If focusing on the events surrounding one novel isn’t enough, or is too much, Michael Schmidt (poetry, Glasgow Univ., writer-in-residence, St. John’s Coll., founder and director, Carcanet Press; Lives of the Poets) offers an eclectic variety in The Novel: A Biography (Harvard Univ., May). At 1,160 pages, this hefty volume features 350 novelists from Canada, Australia, Africa, Britain, Ireland, the United States, and the Caribbean and covers 700 years of storytelling. But Schmidt does something different: while the book is arranged chronologically, the chapters are theme-based (e.g., “The Human Comedy,” “Teller and Tale,” “Sex and Sensibility”) and follow no specific outline, blending author biographies, interviews, reviews, and criticism into fluid narratives. Schmidt’s discussion of Charlotte Brontë’s Jane Eyre not only offers an understanding of the Gothic Romance genre but also reveals lesser-known facts about Brontë’s life. In this way, Schmidt fulfills Brontë’s wish to be judged “as an author not as a woman.” This is a compelling edition for writers and other readers alike; a portrayal that is aligned with Edwin Muir’s belief that the “only thing which can tell us about the novel is the novel.”—Annalisa Pesek

    Reading and pleasure

    The two go together naturally, and always in the mood for more of both, I find myself constantly returning to books that once won me over, however long ago. But the past is just that, and living authors are what I want.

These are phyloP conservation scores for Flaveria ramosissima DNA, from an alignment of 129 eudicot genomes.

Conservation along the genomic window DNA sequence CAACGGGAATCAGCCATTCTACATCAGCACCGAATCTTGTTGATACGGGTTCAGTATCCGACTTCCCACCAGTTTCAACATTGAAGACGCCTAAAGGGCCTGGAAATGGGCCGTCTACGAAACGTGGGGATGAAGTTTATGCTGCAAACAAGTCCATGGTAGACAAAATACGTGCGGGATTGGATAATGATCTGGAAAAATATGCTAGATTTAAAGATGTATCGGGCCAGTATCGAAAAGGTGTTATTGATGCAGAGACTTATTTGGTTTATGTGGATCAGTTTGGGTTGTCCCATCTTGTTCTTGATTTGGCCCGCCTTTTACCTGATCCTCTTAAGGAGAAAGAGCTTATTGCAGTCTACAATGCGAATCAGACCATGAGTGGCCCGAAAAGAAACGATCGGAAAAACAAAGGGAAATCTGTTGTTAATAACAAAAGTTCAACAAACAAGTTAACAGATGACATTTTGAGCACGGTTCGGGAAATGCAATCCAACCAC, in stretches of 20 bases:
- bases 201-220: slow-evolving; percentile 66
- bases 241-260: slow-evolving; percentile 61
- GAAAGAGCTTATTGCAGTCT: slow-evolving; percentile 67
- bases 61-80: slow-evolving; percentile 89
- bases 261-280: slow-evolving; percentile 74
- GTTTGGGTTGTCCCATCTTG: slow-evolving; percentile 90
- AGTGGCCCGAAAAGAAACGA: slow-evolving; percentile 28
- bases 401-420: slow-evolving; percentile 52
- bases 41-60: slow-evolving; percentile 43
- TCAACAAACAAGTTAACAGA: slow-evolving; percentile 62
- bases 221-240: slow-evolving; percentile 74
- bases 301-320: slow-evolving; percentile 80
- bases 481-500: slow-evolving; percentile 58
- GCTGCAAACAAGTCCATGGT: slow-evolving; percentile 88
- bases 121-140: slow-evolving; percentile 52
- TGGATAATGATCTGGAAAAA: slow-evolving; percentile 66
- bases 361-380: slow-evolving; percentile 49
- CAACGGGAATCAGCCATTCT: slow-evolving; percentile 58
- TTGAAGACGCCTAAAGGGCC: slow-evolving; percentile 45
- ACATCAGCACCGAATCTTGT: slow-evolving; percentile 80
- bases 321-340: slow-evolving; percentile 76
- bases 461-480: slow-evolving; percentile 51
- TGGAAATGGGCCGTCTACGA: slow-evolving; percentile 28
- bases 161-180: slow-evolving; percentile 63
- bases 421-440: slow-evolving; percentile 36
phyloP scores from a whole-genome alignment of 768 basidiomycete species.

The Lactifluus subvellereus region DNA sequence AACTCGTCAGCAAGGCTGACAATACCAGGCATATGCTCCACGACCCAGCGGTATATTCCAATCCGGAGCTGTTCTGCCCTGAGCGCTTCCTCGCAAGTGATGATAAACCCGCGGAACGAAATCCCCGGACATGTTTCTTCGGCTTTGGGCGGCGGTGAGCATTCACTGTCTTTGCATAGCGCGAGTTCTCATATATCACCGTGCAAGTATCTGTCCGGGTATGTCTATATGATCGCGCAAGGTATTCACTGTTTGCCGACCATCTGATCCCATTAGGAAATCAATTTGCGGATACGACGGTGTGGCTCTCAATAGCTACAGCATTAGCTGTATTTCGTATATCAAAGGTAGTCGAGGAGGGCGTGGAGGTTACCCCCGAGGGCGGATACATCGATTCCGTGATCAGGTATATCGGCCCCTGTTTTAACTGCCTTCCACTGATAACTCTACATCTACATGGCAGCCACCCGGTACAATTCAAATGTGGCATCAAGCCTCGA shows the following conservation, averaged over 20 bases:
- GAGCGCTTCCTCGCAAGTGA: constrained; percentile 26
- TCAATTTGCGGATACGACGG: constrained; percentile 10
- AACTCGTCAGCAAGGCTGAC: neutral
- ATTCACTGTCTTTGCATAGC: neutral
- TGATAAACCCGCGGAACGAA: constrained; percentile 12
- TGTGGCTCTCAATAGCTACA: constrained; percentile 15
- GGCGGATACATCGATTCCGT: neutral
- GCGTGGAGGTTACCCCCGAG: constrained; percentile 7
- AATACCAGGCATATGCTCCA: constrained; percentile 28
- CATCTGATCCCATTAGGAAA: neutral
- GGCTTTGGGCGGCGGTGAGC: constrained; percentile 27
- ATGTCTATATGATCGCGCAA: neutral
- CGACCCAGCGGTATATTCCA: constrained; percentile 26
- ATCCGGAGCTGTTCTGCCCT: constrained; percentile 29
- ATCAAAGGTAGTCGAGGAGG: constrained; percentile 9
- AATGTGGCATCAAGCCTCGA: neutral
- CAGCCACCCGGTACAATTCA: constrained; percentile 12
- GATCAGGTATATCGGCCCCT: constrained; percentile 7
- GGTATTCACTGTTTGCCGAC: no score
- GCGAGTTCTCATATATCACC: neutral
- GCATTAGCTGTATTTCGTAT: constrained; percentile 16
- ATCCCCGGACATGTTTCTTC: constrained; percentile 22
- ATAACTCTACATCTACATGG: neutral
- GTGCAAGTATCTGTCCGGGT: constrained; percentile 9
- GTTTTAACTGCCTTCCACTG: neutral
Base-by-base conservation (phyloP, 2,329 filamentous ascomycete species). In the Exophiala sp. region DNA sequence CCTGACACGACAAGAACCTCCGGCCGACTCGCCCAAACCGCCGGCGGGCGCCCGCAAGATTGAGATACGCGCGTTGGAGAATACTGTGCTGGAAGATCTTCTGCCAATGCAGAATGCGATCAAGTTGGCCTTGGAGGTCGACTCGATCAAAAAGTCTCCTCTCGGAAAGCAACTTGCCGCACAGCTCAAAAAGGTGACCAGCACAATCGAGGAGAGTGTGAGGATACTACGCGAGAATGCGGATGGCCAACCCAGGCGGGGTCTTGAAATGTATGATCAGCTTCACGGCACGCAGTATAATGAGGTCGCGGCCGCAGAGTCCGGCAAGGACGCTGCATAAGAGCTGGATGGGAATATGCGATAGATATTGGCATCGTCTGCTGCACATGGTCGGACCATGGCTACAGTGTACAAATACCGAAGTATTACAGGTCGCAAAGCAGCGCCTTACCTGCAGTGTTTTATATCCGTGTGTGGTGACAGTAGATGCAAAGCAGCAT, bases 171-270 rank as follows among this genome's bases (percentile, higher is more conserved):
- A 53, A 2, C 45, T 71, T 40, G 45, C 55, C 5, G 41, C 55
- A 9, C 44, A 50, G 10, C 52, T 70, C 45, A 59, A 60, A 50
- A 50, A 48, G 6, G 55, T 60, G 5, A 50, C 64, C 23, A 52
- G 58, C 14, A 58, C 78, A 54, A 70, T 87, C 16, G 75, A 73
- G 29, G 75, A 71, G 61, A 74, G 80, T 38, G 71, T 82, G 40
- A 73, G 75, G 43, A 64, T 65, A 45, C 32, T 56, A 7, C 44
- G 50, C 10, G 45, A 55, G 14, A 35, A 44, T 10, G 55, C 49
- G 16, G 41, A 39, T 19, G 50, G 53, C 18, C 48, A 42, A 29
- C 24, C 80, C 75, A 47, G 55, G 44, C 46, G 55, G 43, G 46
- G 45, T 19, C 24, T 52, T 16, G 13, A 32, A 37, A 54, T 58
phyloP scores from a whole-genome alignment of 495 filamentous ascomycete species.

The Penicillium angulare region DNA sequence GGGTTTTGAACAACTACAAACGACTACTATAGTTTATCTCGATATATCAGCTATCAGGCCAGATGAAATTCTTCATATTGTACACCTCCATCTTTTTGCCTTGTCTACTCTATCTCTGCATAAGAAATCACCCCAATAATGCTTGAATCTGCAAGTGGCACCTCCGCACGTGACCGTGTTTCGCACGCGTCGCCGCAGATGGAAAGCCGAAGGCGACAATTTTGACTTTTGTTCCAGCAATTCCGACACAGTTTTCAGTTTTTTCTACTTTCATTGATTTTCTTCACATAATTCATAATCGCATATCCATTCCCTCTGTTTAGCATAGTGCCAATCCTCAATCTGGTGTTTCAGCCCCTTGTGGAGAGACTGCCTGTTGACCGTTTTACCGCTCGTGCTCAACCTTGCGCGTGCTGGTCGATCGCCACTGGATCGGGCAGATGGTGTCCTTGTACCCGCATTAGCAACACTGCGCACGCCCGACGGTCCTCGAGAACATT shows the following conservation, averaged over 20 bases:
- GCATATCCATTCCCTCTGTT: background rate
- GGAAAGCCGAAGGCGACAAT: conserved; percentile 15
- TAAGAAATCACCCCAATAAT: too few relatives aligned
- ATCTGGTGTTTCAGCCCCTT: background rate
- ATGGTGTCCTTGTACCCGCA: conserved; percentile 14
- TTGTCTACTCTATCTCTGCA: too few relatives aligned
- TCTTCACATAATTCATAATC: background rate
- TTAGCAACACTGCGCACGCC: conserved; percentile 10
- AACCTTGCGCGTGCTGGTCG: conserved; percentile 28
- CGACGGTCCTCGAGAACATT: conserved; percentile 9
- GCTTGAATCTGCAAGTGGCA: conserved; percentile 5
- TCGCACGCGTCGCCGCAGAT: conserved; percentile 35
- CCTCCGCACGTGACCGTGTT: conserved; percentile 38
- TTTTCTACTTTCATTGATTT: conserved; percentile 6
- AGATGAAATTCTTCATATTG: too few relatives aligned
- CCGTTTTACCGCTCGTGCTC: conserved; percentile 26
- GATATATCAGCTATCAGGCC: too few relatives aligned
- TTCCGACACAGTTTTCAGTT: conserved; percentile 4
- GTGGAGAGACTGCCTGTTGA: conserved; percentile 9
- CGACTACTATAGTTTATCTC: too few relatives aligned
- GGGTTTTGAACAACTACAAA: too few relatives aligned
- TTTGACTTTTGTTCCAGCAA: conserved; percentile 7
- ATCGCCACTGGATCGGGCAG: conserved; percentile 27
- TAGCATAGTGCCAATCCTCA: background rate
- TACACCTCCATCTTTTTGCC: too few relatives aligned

That said, my first pick revolves around James Joyce’s Ulysses, a novel that satisfies in every sense, so I was intrigued when I came across Kevin Birmingham’s debut The Most Dangerous Book: The Battle for Joyce’s Ulysses(Penguin Pr., Jun.), an exquisite account of the 15-year struggle over the book’s publication. Told in an informed and readable narrative style, this biography of a novel wends its way through historical events, beginning with June 16, 1904, the first night Joyce spent with Nora Barnacle, which serves as the genesis of Ulysses and, to use Birmingham’s words, “hovers over everything” that happened thereafter. By 1922, when Shakespeare & Co.’s Sylvia Beach finally published the first edition, Joyce had turned the literary and art world on its head, infuriated governments across continents, and penetrated readers’ consciousness in a way unprecedented.